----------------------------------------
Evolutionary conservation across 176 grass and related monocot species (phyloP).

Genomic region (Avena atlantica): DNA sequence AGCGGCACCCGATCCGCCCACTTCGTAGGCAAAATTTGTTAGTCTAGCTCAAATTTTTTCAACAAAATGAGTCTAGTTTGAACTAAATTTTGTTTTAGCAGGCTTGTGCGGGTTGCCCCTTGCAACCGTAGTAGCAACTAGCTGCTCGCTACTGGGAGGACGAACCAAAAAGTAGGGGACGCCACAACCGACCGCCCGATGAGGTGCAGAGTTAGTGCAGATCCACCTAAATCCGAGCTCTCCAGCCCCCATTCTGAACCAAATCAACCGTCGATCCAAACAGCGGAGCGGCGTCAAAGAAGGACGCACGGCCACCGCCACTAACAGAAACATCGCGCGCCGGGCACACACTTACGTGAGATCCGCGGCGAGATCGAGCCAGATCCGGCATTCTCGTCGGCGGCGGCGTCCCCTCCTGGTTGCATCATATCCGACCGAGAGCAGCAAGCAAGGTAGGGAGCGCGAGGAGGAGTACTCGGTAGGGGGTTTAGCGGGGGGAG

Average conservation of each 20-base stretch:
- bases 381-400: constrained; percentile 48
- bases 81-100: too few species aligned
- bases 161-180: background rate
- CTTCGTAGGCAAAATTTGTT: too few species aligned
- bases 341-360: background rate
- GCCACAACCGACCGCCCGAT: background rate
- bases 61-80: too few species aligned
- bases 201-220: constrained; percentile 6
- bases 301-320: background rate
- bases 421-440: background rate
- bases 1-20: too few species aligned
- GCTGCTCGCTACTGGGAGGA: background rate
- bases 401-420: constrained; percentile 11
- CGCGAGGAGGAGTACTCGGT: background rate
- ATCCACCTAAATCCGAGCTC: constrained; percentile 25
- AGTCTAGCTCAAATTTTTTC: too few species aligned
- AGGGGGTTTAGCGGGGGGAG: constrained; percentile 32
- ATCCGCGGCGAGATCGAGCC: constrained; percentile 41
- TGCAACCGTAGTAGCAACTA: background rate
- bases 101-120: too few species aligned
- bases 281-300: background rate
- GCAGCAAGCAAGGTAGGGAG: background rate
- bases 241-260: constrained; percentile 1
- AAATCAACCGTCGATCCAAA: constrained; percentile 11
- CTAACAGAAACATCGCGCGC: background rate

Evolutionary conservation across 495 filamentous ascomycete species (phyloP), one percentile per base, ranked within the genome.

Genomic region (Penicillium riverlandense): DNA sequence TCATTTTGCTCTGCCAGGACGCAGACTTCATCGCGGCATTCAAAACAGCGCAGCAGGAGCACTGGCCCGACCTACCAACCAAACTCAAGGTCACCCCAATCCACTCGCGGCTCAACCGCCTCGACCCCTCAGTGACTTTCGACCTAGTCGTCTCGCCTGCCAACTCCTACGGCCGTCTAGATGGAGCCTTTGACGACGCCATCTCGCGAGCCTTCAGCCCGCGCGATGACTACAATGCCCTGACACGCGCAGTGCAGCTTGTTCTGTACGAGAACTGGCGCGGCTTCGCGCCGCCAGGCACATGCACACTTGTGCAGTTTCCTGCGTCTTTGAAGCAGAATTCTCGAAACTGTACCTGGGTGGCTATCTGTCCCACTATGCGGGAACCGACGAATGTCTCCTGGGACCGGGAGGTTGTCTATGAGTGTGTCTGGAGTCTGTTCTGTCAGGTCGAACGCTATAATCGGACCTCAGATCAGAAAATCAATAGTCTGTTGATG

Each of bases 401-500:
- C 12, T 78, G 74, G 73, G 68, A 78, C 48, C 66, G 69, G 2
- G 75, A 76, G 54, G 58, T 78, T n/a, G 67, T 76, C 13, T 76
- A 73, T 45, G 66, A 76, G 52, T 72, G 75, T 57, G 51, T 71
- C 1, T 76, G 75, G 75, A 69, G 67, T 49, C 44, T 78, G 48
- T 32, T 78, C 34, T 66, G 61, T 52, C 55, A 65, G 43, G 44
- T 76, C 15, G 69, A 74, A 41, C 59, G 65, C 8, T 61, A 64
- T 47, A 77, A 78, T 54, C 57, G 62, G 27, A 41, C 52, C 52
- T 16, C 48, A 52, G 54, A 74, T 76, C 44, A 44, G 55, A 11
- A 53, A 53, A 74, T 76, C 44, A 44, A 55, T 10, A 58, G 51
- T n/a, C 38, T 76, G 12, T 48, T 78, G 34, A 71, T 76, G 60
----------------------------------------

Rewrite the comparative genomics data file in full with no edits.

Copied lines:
Evolutionary conservation across 176 grass and related monocot species (phyloP).

Genomic region (Avena atlantica): DNA sequence AGCGGCACCCGATCCGCCCACTTCGTAGGCAAAATTTGTTAGTCTAGCTCAAATTTTTTCAACAAAATGAGTCTAGTTTGAACTAAATTTTGTTTTAGCAGGCTTGTGCGGGTTGCCCCTTGCAACCGTAGTAGCAACTAGCTGCTCGCTACTGGGAGGACGAACCAAAAAGTAGGGGACGCCACAACCGACCGCCCGATGAGGTGCAGAGTTAGTGCAGATCCACCTAAATCCGAGCTCTCCAGCCCCCATTCTGAACCAAATCAACCGTCGATCCAAACAGCGGAGCGGCGTCAAAGAAGGACGCACGGCCACCGCCACTAACAGAAACATCGCGCGCCGGGCACACACTTACGTGAGATCCGCGGCGAGATCGAGCCAGATCCGGCATTCTCGTCGGCGGCGGCGTCCCCTCCTGGTTGCATCATATCCGACCGAGAGCAGCAAGCAAGGTAGGGAGCGCGAGGAGGAGTACTCGGTAGGGGGTTTAGCGGGGGGAG

Average conservation of each 20-base stretch:
- bases 381-400: constrained; percentile 48
- bases 81-100: too few species aligned
- bases 161-180: background rate
- CTTCGTAGGCAAAATTTGTT: too few species aligned
- bases 341-360: background rate
- GCCACAACCGACCGCCCGAT: background rate
- bases 61-80: too few species aligned
- bases 201-220: constrained; percentile 6
- bases 301-320: background rate
- bases 421-440: background rate
- bases 1-20: too few species aligned
- GCTGCTCGCTACTGGGAGGA: background rate
- bases 401-420: constrained; percentile 11
- CGCGAGGAGGAGTACTCGGT: background rate
- ATCCACCTAAATCCGAGCTC: constrained; percentile 25
- AGTCTAGCTCAAATTTTTTC: too few species aligned
- AGGGGGTTTAGCGGGGGGAG: constrained; percentile 32
- ATCCGCGGCGAGATCGAGCC: constrained; percentile 41
- TGCAACCGTAGTAGCAACTA: background rate
- bases 101-120: too few species aligned
- bases 281-300: background rate
- GCAGCAAGCAAGGTAGGGAG: background rate
- bases 241-260: constrained; percentile 1
- AAATCAACCGTCGATCCAAA: constrained; percentile 11
- CTAACAGAAACATCGCGCGC: background rate

Evolutionary conservation across 495 filamentous ascomycete species (phyloP), one percentile per base, ranked within the genome.

Genomic region (Penicillium riverlandense): DNA sequence TCATTTTGCTCTGCCAGGACGCAGACTTCATCGCGGCATTCAAAACAGCGCAGCAGGAGCACTGGCCCGACCTACCAACCAAACTCAAGGTCACCCCAATCCACTCGCGGCTCAACCGCCTCGACCCCTCAGTGACTTTCGACCTAGTCGTCTCGCCTGCCAACTCCTACGGCCGTCTAGATGGAGCCTTTGACGACGCCATCTCGCGAGCCTTCAGCCCGCGCGATGACTACAATGCCCTGACACGCGCAGTGCAGCTTGTTCTGTACGAGAACTGGCGCGGCTTCGCGCCGCCAGGCACATGCACACTTGTGCAGTTTCCTGCGTCTTTGAAGCAGAATTCTCGAAACTGTACCTGGGTGGCTATCTGTCCCACTATGCGGGAACCGACGAATGTCTCCTGGGACCGGGAGGTTGTCTATGAGTGTGTCTGGAGTCTGTTCTGTCAGGTCGAACGCTATAATCGGACCTCAGATCAGAAAATCAATAGTCTGTTGATG

Each of bases 401-500:
- C 12, T 78, G 74, G 73, G 68, A 78, C 48, C 66, G 69, G 2
- G 75, A 76, G 54, G 58, T 78, T n/a, G 67, T 76, C 13, T 76
- A 73, T 45, G 66, A 76, G 52, T 72, G 75, T 57, G 51, T 71
- C 1, T 76, G 75, G 75, A 69, G 67, T 49, C 44, T 78, G 48
- T 32, T 78, C 34, T 66, G 61, T 52, C 55, A 65, G 43, G 44
- T 76, C 15, G 69, A 74, A 41, C 59, G 65, C 8, T 61, A 64
- T 47, A 77, A 78, T 54, C 57, G 62, G 27, A 41, C 52, C 52
- T 16, C 48, A 52, G 54, A 74, T 76, C 44, A 44, G 55, A 11
- A 53, A 53, A 74, T 76, C 44, A 44, A 55, T 10, A 58, G 51
- T n/a, C 38, T 76, G 12, T 48, T 78, G 34, A 71, T 76, G 60